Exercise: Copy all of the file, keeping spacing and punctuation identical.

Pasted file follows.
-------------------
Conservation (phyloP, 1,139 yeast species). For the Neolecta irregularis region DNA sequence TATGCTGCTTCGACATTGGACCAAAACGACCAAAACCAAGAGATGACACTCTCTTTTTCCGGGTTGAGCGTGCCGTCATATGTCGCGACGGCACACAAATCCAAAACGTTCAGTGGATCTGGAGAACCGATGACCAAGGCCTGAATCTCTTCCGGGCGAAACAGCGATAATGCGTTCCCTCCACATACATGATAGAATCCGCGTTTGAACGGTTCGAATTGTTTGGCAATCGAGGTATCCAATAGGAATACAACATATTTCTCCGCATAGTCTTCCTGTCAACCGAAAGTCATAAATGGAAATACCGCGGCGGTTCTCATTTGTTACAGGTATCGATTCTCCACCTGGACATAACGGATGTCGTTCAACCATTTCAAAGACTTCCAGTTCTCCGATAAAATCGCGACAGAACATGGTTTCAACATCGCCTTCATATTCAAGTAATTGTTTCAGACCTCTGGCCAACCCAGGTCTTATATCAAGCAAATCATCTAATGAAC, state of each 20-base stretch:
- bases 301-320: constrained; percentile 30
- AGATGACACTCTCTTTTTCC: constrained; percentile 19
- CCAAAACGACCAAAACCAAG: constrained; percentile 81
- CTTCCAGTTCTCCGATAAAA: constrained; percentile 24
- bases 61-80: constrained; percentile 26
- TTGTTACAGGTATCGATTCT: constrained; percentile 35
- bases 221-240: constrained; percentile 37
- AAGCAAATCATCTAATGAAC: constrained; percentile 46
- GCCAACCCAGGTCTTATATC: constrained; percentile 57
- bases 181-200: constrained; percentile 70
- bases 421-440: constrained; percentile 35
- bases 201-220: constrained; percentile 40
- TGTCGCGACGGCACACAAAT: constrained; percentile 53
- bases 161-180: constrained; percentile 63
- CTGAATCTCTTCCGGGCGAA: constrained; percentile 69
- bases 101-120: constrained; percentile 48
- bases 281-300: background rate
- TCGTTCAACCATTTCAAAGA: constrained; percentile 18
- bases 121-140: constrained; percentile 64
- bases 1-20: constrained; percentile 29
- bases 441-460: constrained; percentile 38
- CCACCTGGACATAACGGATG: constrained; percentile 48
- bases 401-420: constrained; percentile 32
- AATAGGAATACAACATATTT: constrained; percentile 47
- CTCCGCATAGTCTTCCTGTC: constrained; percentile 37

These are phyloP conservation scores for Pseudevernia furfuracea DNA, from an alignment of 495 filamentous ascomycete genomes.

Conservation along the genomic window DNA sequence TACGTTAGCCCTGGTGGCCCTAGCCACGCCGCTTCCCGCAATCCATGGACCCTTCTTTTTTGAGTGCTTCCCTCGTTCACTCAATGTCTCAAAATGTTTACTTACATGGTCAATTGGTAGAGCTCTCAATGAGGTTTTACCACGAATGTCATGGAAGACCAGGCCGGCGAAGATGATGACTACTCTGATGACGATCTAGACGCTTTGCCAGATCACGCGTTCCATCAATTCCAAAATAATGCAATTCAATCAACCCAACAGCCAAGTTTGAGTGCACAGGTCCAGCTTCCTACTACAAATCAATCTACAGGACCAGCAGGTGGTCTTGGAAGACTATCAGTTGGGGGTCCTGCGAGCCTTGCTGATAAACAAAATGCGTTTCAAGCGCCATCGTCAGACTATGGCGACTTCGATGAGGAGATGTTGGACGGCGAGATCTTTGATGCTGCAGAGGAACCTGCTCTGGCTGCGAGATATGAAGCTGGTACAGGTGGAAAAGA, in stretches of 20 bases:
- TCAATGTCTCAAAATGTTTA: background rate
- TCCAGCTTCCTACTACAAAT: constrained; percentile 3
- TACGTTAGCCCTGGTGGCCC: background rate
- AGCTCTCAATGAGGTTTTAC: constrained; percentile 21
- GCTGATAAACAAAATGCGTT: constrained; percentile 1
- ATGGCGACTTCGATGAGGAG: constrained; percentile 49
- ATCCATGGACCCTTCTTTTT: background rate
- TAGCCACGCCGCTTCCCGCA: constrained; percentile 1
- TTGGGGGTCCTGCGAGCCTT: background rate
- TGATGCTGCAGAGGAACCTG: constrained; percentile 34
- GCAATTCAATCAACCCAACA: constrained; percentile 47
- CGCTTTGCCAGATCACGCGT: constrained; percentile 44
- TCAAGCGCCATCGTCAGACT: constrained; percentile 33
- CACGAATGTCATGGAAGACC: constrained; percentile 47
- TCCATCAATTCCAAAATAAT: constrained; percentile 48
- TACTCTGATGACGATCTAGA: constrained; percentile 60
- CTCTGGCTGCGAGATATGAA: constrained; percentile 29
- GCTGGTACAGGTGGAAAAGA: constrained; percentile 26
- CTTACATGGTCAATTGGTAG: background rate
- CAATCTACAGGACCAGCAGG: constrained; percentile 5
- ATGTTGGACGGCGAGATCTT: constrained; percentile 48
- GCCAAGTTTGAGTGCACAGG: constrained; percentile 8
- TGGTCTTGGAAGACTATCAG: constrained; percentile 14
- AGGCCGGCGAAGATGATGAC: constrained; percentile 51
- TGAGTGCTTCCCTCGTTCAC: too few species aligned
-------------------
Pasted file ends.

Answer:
Conservation (phyloP, 1,139 yeast species). For the Neolecta irregularis region DNA sequence TATGCTGCTTCGACATTGGACCAAAACGACCAAAACCAAGAGATGACACTCTCTTTTTCCGGGTTGAGCGTGCCGTCATATGTCGCGACGGCACACAAATCCAAAACGTTCAGTGGATCTGGAGAACCGATGACCAAGGCCTGAATCTCTTCCGGGCGAAACAGCGATAATGCGTTCCCTCCACATACATGATAGAATCCGCGTTTGAACGGTTCGAATTGTTTGGCAATCGAGGTATCCAATAGGAATACAACATATTTCTCCGCATAGTCTTCCTGTCAACCGAAAGTCATAAATGGAAATACCGCGGCGGTTCTCATTTGTTACAGGTATCGATTCTCCACCTGGACATAACGGATGTCGTTCAACCATTTCAAAGACTTCCAGTTCTCCGATAAAATCGCGACAGAACATGGTTTCAACATCGCCTTCATATTCAAGTAATTGTTTCAGACCTCTGGCCAACCCAGGTCTTATATCAAGCAAATCATCTAATGAAC, state of each 20-base stretch:
- bases 301-320: constrained; percentile 30
- AGATGACACTCTCTTTTTCC: constrained; percentile 19
- CCAAAACGACCAAAACCAAG: constrained; percentile 81
- CTTCCAGTTCTCCGATAAAA: constrained; percentile 24
- bases 61-80: constrained; percentile 26
- TTGTTACAGGTATCGATTCT: constrained; percentile 35
- bases 221-240: constrained; percentile 37
- AAGCAAATCATCTAATGAAC: constrained; percentile 46
- GCCAACCCAGGTCTTATATC: constrained; percentile 57
- bases 181-200: constrained; percentile 70
- bases 421-440: constrained; percentile 35
- bases 201-220: constrained; percentile 40
- TGTCGCGACGGCACACAAAT: constrained; percentile 53
- bases 161-180: constrained; percentile 63
- CTGAATCTCTTCCGGGCGAA: constrained; percentile 69
- bases 101-120: constrained; percentile 48
- bases 281-300: background rate
- TCGTTCAACCATTTCAAAGA: constrained; percentile 18
- bases 121-140: constrained; percentile 64
- bases 1-20: constrained; percentile 29
- bases 441-460: constrained; percentile 38
- CCACCTGGACATAACGGATG: constrained; percentile 48
- bases 401-420: constrained; percentile 32
- AATAGGAATACAACATATTT: constrained; percentile 47
- CTCCGCATAGTCTTCCTGTC: constrained; percentile 37

These are phyloP conservation scores for Pseudevernia furfuracea DNA, from an alignment of 495 filamentous ascomycete genomes.

Conservation along the genomic window DNA sequence TACGTTAGCCCTGGTGGCCCTAGCCACGCCGCTTCCCGCAATCCATGGACCCTTCTTTTTTGAGTGCTTCCCTCGTTCACTCAATGTCTCAAAATGTTTACTTACATGGTCAATTGGTAGAGCTCTCAATGAGGTTTTACCACGAATGTCATGGAAGACCAGGCCGGCGAAGATGATGACTACTCTGATGACGATCTAGACGCTTTGCCAGATCACGCGTTCCATCAATTCCAAAATAATGCAATTCAATCAACCCAACAGCCAAGTTTGAGTGCACAGGTCCAGCTTCCTACTACAAATCAATCTACAGGACCAGCAGGTGGTCTTGGAAGACTATCAGTTGGGGGTCCTGCGAGCCTTGCTGATAAACAAAATGCGTTTCAAGCGCCATCGTCAGACTATGGCGACTTCGATGAGGAGATGTTGGACGGCGAGATCTTTGATGCTGCAGAGGAACCTGCTCTGGCTGCGAGATATGAAGCTGGTACAGGTGGAAAAGA, in stretches of 20 bases:
- TCAATGTCTCAAAATGTTTA: background rate
- TCCAGCTTCCTACTACAAAT: constrained; percentile 3
- TACGTTAGCCCTGGTGGCCC: background rate
- AGCTCTCAATGAGGTTTTAC: constrained; percentile 21
- GCTGATAAACAAAATGCGTT: constrained; percentile 1
- ATGGCGACTTCGATGAGGAG: constrained; percentile 49
- ATCCATGGACCCTTCTTTTT: background rate
- TAGCCACGCCGCTTCCCGCA: constrained; percentile 1
- TTGGGGGTCCTGCGAGCCTT: background rate
- TGATGCTGCAGAGGAACCTG: constrained; percentile 34
- GCAATTCAATCAACCCAACA: constrained; percentile 47
- CGCTTTGCCAGATCACGCGT: constrained; percentile 44
- TCAAGCGCCATCGTCAGACT: constrained; percentile 33
- CACGAATGTCATGGAAGACC: constrained; percentile 47
- TCCATCAATTCCAAAATAAT: constrained; percentile 48
- TACTCTGATGACGATCTAGA: constrained; percentile 60
- CTCTGGCTGCGAGATATGAA: constrained; percentile 29
- GCTGGTACAGGTGGAAAAGA: constrained; percentile 26
- CTTACATGGTCAATTGGTAG: background rate
- CAATCTACAGGACCAGCAGG: constrained; percentile 5
- ATGTTGGACGGCGAGATCTT: constrained; percentile 48
- GCCAAGTTTGAGTGCACAGG: constrained; percentile 8
- TGGTCTTGGAAGACTATCAG: constrained; percentile 14
- AGGCCGGCGAAGATGATGAC: constrained; percentile 51
- TGAGTGCTTCCCTCGTTCAC: too few species aligned